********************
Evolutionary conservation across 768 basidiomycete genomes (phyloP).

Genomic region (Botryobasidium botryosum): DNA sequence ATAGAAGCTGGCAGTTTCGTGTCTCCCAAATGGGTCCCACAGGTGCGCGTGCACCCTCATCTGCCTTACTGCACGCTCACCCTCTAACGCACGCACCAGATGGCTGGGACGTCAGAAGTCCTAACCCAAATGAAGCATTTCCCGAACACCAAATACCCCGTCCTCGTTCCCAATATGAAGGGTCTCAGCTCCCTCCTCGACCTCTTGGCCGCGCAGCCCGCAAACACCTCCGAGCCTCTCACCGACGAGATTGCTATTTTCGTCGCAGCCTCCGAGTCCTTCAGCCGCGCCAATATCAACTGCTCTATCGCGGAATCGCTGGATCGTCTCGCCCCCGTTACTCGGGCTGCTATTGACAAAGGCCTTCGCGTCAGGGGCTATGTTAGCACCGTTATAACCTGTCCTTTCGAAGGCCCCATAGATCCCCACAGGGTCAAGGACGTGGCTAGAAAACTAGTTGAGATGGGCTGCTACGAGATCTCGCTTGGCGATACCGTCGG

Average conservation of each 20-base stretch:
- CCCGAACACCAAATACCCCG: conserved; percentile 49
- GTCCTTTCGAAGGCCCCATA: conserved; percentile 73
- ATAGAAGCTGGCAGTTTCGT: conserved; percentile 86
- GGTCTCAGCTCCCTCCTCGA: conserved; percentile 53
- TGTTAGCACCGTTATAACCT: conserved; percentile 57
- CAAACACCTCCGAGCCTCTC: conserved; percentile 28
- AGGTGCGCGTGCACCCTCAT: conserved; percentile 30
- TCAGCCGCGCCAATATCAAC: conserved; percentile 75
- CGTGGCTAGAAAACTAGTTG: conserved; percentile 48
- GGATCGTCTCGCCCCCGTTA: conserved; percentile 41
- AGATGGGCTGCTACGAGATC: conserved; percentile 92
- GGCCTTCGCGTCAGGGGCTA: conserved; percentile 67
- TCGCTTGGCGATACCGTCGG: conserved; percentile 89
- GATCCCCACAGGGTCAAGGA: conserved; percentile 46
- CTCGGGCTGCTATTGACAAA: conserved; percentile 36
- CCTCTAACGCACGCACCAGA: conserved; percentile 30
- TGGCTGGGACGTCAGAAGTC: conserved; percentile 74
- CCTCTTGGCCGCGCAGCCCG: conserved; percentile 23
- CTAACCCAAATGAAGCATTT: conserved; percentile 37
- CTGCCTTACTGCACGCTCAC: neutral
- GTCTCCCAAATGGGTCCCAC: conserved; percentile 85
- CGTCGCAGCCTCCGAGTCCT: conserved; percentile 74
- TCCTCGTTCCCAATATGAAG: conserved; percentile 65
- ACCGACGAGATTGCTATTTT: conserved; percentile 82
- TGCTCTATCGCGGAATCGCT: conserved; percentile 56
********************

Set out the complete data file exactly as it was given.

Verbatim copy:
Evolutionary conservation across 768 basidiomycete genomes (phyloP).

Genomic region (Botryobasidium botryosum): DNA sequence ATAGAAGCTGGCAGTTTCGTGTCTCCCAAATGGGTCCCACAGGTGCGCGTGCACCCTCATCTGCCTTACTGCACGCTCACCCTCTAACGCACGCACCAGATGGCTGGGACGTCAGAAGTCCTAACCCAAATGAAGCATTTCCCGAACACCAAATACCCCGTCCTCGTTCCCAATATGAAGGGTCTCAGCTCCCTCCTCGACCTCTTGGCCGCGCAGCCCGCAAACACCTCCGAGCCTCTCACCGACGAGATTGCTATTTTCGTCGCAGCCTCCGAGTCCTTCAGCCGCGCCAATATCAACTGCTCTATCGCGGAATCGCTGGATCGTCTCGCCCCCGTTACTCGGGCTGCTATTGACAAAGGCCTTCGCGTCAGGGGCTATGTTAGCACCGTTATAACCTGTCCTTTCGAAGGCCCCATAGATCCCCACAGGGTCAAGGACGTGGCTAGAAAACTAGTTGAGATGGGCTGCTACGAGATCTCGCTTGGCGATACCGTCGG

Average conservation of each 20-base stretch:
- CCCGAACACCAAATACCCCG: conserved; percentile 49
- GTCCTTTCGAAGGCCCCATA: conserved; percentile 73
- ATAGAAGCTGGCAGTTTCGT: conserved; percentile 86
- GGTCTCAGCTCCCTCCTCGA: conserved; percentile 53
- TGTTAGCACCGTTATAACCT: conserved; percentile 57
- CAAACACCTCCGAGCCTCTC: conserved; percentile 28
- AGGTGCGCGTGCACCCTCAT: conserved; percentile 30
- TCAGCCGCGCCAATATCAAC: conserved; percentile 75
- CGTGGCTAGAAAACTAGTTG: conserved; percentile 48
- GGATCGTCTCGCCCCCGTTA: conserved; percentile 41
- AGATGGGCTGCTACGAGATC: conserved; percentile 92
- GGCCTTCGCGTCAGGGGCTA: conserved; percentile 67
- TCGCTTGGCGATACCGTCGG: conserved; percentile 89
- GATCCCCACAGGGTCAAGGA: conserved; percentile 46
- CTCGGGCTGCTATTGACAAA: conserved; percentile 36
- CCTCTAACGCACGCACCAGA: conserved; percentile 30
- TGGCTGGGACGTCAGAAGTC: conserved; percentile 74
- CCTCTTGGCCGCGCAGCCCG: conserved; percentile 23
- CTAACCCAAATGAAGCATTT: conserved; percentile 37
- CTGCCTTACTGCACGCTCAC: neutral
- GTCTCCCAAATGGGTCCCAC: conserved; percentile 85
- CGTCGCAGCCTCCGAGTCCT: conserved; percentile 74
- TCCTCGTTCCCAATATGAAG: conserved; percentile 65
- ACCGACGAGATTGCTATTTT: conserved; percentile 82
- TGCTCTATCGCGGAATCGCT: conserved; percentile 56